Sign up here to receive Norms Watch in your inbox once a month.


This edition of Norms Watch will examine the ten greatest violations of democratic norms in the month of October 2017. Our new monthly model reflects a focus on the long-term big picture of democratic norms as they evolve under the Trump Administration.


In light of the indictment of former Trump campaign chair Paul Manafort and business associate Rick Gates as part of Special Counsel Mueller’s investigation, President Trump strongly denied that there was any collusion between his campaign and Russian officials:

He also tried to shift the focus to Hillary Clinton, asking why the Mueller investigation did not include her:

On Nov. 1, Trump labeled the U.S. criminal justice system a “a laughing stock” and said it was not surprising that the U.S. has terror attacks because of the way the system punishes terrorists. He added that he would think about sending the attacker to the military prison at Guantanamo Bay, Cuba.

Observers noted that Trump appeared to be de-legitimizing the U.S. criminal justice system at the same time that it was investigating his associates for criminal charges:


On Nov. 1, Trump tweeted that he ordered the Department of Homeland Security to step up its Extreme Vetting Program in response to the NYC terror attack:

Observers noted that DHS has been operating without a Secretary for three months, since the previous Secretary, John F. Kelly, resigned to become Trump’s Chief of Staff:

On Oct. 5, Attorney General Jeff Sessions reversed a Department of Justice policy explicitly defining transgender workers as protected from employment discrimination under Title VII of the Civil Rights Act discrimination laws. In 2014, the Obama administration had implemented a policy interpreting “sex” discrimination to encompass discrimination based on an individual being transgender.  


On Oct. 18, Trump called the families of four U.S. servicemen killed in a military operation in Niger. On his condolence call with the widow of La David T. Johnson, he told her that Sgt. Johnson “knew what he signed up for,” referring to him as “your guy.” The botched call led to a protracted row between Trump and the slain soldier’s family, with the soldier’s grieving mother accusing Trump of disrespecting her son.

On Oct. 22, Trump tweeted that Congressman Frederica Wilson, who was present with Sgt. Johnson’s widow during Trump’s call, and later supported the family’s account, is “wacky.”

At his first disaster relief event in Puerto Rico on Oct. 3, President Trump suggested Hurricane Maria was not a real catastrophe, unlike Hurricane Katrina:

“Every death is a horror, but if you look at a real catastrophe like Katrina, and you look at the tremendous — hundreds and hundreds and hundreds of people that died, and you look at what happened here, with really a storm that was just totally overpowering, nobody’s ever seen anything like this. What is your death count as of this moment? 17? 16 people certified, 16 people versus in the thousands. You can be very proud of all of your people and all of our people working together. Sixteen versus literally thousands of people. You can be very proud. Everybody around this table and everybody watching can really be very proud of what’s taken place in Puerto Rico.”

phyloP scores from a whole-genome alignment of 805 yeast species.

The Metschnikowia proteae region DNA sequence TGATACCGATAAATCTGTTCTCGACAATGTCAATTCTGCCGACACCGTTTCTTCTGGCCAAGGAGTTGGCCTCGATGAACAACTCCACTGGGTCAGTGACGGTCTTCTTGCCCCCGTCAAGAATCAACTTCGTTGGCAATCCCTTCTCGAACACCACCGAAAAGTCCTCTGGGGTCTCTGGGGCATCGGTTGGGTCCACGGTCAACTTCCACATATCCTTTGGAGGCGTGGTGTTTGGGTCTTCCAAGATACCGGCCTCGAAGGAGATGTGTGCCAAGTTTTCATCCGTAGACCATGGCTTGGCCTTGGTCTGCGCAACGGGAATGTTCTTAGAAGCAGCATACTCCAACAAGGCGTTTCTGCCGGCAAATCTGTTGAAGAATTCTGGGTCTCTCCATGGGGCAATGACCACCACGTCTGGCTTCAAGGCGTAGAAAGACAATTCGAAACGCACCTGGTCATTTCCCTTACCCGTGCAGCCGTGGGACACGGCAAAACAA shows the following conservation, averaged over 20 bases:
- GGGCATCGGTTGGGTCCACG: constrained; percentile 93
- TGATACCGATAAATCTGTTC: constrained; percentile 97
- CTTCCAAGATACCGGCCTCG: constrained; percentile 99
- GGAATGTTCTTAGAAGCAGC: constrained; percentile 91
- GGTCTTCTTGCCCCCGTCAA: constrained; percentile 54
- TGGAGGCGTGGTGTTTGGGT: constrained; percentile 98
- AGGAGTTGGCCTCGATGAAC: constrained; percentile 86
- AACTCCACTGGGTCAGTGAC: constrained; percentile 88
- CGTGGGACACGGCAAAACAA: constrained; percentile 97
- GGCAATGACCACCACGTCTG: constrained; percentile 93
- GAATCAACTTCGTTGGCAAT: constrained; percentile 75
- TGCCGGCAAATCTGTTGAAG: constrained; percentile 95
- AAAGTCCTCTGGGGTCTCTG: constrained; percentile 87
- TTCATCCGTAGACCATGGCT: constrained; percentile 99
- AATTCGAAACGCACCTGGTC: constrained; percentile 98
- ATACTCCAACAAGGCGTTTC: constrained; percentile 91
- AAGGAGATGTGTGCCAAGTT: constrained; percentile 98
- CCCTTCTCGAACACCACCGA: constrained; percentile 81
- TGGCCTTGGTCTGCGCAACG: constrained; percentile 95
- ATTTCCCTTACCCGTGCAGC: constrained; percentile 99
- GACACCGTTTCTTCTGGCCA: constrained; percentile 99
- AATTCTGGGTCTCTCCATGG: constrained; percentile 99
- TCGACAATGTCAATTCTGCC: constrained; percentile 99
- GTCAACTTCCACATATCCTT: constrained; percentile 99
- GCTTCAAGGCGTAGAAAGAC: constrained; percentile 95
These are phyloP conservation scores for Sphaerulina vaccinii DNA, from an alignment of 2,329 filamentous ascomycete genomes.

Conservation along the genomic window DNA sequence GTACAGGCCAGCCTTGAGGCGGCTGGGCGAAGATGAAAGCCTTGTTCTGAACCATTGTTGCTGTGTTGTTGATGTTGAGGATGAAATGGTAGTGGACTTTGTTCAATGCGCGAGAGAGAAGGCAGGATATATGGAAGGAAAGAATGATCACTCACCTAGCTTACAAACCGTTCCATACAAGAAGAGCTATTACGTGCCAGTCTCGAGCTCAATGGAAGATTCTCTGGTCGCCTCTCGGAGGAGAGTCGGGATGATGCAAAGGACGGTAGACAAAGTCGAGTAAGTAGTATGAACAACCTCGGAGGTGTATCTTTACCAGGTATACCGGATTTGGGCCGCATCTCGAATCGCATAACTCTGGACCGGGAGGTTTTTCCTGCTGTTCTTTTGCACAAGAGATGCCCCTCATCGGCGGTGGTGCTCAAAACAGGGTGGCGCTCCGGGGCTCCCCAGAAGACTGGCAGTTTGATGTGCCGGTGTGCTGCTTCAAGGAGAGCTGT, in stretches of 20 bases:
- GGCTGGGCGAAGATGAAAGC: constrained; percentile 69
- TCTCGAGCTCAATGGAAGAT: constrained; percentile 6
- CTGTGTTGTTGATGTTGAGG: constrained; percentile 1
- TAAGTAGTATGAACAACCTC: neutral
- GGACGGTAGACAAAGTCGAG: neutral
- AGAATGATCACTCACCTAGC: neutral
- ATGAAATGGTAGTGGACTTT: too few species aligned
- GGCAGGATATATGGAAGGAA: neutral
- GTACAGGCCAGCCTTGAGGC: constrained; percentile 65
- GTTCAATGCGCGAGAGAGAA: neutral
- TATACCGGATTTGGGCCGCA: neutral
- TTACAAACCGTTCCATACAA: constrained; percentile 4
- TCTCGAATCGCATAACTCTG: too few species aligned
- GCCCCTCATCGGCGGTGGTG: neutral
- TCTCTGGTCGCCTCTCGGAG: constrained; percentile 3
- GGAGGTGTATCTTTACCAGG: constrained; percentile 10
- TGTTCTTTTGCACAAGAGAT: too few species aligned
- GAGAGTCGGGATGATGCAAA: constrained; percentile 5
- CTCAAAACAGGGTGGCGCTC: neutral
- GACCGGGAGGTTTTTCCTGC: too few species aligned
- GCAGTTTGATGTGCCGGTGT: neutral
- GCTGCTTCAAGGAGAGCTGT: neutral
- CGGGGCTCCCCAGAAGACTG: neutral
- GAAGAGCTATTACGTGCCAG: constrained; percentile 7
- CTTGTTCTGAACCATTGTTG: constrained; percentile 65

In a series of tweets on Oct. 12, Trump threatened to abandon the federal Puerto Rico recovery effort, noting that federal servicemen could not remain there forever. He also blamed Puerto Rico for having a bad electrical system and infrastructure even before Hurricane Maria hit, and blamed Puerto Ricans for creating their own financial crisis.

Meanwhile, observers noted that while wildfires raged across California, Trump did not appear to closely monitor the situation or the federal response to it. When asked about California’s wildfires, Trump said, “We have FEMA there. We have military there. We have first responders there. It’s a tragic situation,” and that, “We’re doing a good job.”


Sens. John McCain (R-Ariz.) and Ben Cardin (D-Md.) criticized the Trump administration for failing to meet an Oct. 1 deadline for designating which targets should be punished as part of Russia’s defense and intelligence sectors under the Russia Sanctions Act.


On Oct. 4, it was revealed that the U.S. Office of Special Counsel notified Citizens for Responsibility and Ethics in Washington that it had issued a warning letter to U.N. Ambassador Nikki Haley, reprimanding her for voicing support for a South Carolina congressional candidate. Her tweet violated the Hatch Act, a law limiting federal employees’ political activity.

In mid-October, the GEO Group, a private prison company whose CEO donated to the Trump presidential campaign, and which recently received a multimillion-dollar federal contract for an immigrant detention center, met for its annual conference at a Trump-brand golf resort in Miami.  

On Oct. 10, the Government Accountability Office released a report on the transition period between Trump’s election and inauguration. According to the report, ethics officials offered to help Trump eliminate his potential financial conflicts of interesting before inauguration, but Trump refused. Instead, he chose to maintain his business through a trust, without asking for the advice of GAO ethics officials.


On Oct. 22, Republican Congressional leaders said that they were nearing the end of their Congressional investigations into Russian interference in the 2016 election, even though the issue of whether the Trump campaign colluded with Russian officials is unresolved.